Third station: Radiography Interpretation
- Again another station i didn't quite expect. I've never had to do this in an OSCE before! I just walked in, and there was a familiar FY1 sat at the desk and a 5th year medic in the corner who was going to record my answers.

I was faced with a computer screen showing a KUB with contrast compared with one without contrast (calculi in the ureter), then one of a pancreas with several calculi within, and lastly a pretty obvious chest radiograph with a huge pneumoperitoneum. I just had to sit there and talk about each radiograph, and i'm sure they've made the exam easier for us, by choosing pretty obvious abnormalities...because i've had to do the same thing on a ward before and never been able to spot anything!

Fourth station: ECG Interpretation
This was a question paper sort of station. I just went in, sat on a desk, and had a list of questions, a pen, and a blank piece of paper to record my answers on.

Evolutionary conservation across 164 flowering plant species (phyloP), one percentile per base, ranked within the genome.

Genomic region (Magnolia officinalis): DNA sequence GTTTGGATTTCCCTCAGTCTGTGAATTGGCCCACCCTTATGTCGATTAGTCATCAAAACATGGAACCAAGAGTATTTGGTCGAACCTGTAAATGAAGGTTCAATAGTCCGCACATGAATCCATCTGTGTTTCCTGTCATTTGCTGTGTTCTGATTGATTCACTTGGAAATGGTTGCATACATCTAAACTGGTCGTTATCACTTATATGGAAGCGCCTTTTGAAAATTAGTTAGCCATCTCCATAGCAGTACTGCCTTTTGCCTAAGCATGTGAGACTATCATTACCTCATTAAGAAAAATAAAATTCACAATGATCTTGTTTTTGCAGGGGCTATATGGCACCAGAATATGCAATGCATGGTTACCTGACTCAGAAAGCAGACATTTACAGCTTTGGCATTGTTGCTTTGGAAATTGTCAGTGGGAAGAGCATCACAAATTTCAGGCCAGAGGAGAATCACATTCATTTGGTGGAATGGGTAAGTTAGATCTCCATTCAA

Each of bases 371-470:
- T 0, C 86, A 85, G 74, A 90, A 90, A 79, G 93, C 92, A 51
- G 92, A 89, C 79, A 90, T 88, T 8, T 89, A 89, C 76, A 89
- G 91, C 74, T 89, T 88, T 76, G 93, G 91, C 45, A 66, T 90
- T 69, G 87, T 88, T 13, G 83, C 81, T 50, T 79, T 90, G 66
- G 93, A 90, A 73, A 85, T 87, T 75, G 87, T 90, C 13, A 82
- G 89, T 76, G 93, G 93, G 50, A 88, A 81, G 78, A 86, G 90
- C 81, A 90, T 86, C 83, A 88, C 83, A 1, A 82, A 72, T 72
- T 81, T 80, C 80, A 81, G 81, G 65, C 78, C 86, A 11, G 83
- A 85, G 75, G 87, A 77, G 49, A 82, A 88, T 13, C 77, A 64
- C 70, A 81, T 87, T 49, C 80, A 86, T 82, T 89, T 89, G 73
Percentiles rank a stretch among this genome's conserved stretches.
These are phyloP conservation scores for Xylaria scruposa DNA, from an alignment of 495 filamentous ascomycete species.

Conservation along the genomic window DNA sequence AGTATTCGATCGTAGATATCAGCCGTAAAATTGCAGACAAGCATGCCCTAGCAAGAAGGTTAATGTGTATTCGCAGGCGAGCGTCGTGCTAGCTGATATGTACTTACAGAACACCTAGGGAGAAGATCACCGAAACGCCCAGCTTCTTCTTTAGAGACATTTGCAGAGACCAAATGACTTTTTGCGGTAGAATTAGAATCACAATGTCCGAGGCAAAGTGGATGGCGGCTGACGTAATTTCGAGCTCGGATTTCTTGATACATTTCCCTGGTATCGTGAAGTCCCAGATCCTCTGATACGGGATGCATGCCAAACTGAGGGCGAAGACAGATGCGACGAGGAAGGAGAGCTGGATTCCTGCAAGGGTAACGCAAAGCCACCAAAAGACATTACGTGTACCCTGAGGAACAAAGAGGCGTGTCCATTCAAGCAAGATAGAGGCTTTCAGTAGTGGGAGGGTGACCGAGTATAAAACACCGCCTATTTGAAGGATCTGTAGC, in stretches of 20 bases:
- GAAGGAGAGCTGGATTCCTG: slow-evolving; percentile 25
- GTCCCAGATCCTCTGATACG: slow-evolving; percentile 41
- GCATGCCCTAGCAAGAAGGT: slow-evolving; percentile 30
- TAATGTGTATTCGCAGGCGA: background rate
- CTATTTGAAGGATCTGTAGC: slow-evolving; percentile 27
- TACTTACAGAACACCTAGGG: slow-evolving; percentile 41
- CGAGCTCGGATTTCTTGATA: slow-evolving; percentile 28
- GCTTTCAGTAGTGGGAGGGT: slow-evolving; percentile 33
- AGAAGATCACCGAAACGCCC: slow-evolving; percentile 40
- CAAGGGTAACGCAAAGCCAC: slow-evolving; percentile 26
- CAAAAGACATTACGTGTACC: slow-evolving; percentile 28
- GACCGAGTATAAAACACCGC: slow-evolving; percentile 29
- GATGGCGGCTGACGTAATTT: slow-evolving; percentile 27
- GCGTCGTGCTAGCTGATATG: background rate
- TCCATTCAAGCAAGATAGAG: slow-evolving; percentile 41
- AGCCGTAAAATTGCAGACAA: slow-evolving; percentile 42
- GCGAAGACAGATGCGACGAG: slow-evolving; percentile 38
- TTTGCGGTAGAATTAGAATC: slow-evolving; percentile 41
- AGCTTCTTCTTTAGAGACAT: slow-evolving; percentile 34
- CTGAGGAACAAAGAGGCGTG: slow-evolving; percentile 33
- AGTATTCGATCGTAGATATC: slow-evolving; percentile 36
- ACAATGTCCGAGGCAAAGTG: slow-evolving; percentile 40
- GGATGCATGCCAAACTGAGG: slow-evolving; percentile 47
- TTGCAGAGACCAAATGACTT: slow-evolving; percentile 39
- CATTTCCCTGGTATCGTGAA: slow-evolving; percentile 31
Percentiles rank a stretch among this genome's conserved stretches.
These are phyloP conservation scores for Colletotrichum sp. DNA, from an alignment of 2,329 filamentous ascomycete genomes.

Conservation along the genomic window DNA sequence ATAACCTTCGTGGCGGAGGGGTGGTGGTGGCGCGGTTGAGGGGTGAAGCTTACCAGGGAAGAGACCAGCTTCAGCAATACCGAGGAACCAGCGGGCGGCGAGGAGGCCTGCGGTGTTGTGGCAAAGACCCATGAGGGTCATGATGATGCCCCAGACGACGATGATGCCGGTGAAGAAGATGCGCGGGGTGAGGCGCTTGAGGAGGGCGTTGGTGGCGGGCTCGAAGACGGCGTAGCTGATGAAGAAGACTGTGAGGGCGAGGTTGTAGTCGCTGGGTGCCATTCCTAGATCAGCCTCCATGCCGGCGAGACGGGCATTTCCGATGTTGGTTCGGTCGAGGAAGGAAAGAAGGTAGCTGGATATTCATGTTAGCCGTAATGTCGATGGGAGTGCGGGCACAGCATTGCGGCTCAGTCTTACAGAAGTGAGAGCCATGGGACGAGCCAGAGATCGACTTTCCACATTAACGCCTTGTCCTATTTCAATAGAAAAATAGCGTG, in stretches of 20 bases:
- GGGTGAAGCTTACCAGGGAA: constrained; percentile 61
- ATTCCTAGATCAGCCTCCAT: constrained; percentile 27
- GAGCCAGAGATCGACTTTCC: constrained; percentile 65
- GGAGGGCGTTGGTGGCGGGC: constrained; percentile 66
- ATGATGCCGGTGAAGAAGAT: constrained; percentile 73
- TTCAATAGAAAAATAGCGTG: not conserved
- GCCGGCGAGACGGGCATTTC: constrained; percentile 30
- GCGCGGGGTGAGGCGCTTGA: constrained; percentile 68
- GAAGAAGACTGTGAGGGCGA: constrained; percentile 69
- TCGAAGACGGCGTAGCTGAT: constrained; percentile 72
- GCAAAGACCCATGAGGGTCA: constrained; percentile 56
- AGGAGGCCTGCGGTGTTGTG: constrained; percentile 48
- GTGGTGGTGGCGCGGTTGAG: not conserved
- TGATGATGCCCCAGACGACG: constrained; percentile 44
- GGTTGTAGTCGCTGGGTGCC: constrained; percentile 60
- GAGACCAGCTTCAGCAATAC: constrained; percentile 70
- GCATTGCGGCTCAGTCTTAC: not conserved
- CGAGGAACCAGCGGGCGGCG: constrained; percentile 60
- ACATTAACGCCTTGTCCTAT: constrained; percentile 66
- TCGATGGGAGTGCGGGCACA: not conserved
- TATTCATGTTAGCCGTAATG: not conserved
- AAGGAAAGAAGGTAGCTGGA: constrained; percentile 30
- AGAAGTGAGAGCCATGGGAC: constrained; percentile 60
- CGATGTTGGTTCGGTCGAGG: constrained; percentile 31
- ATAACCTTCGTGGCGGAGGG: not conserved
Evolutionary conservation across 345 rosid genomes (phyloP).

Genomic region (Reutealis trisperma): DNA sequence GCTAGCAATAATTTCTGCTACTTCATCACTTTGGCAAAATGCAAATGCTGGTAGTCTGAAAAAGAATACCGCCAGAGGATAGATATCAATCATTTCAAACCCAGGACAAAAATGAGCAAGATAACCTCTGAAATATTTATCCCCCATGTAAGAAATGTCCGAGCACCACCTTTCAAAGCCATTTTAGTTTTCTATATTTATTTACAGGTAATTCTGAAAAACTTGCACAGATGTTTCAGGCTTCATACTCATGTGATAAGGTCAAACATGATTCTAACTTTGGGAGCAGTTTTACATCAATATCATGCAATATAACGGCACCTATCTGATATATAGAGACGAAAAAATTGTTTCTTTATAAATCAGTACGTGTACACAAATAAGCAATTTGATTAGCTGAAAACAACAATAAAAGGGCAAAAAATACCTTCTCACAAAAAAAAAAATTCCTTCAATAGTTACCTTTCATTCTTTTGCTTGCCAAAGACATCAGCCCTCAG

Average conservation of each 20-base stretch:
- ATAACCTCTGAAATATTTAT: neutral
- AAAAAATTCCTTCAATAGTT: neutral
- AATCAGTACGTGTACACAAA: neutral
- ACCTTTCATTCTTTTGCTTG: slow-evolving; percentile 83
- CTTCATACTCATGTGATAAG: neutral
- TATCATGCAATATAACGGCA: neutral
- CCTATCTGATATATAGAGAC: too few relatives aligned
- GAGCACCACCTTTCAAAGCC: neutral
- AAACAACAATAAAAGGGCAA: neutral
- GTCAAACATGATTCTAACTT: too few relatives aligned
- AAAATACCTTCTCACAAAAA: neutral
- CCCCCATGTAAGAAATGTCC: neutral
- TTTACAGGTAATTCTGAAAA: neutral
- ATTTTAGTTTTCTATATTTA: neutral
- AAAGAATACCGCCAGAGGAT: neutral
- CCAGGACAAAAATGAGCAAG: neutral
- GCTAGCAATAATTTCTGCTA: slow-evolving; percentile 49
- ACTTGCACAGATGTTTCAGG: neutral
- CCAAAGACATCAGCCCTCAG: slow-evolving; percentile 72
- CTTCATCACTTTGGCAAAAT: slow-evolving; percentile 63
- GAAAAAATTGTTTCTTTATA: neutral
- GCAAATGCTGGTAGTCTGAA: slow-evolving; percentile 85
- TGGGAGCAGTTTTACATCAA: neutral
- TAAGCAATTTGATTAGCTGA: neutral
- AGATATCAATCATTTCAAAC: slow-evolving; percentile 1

Thankfully, there were more questions on management of the patient than anything on the ECG in particular, the questions sort of eased me into it, and gave me clues on what to do.. and following from my last post.. the first ECG and set of questions were for a patient with AF! - okay this wasn't so bad, i had a PBL on AF last year, so the management side of things just came from some 2nd year regurgitation...

But with 2 minutes left.. i was stuck with the 2nd set of questions... with an ECG where i couldn't even identify what was wrong >.< .... this went badly. I could only work out the rate and that was about it......... i later found out it was an ECG of a patient showing a complete heart block.. i wasn't going to get that!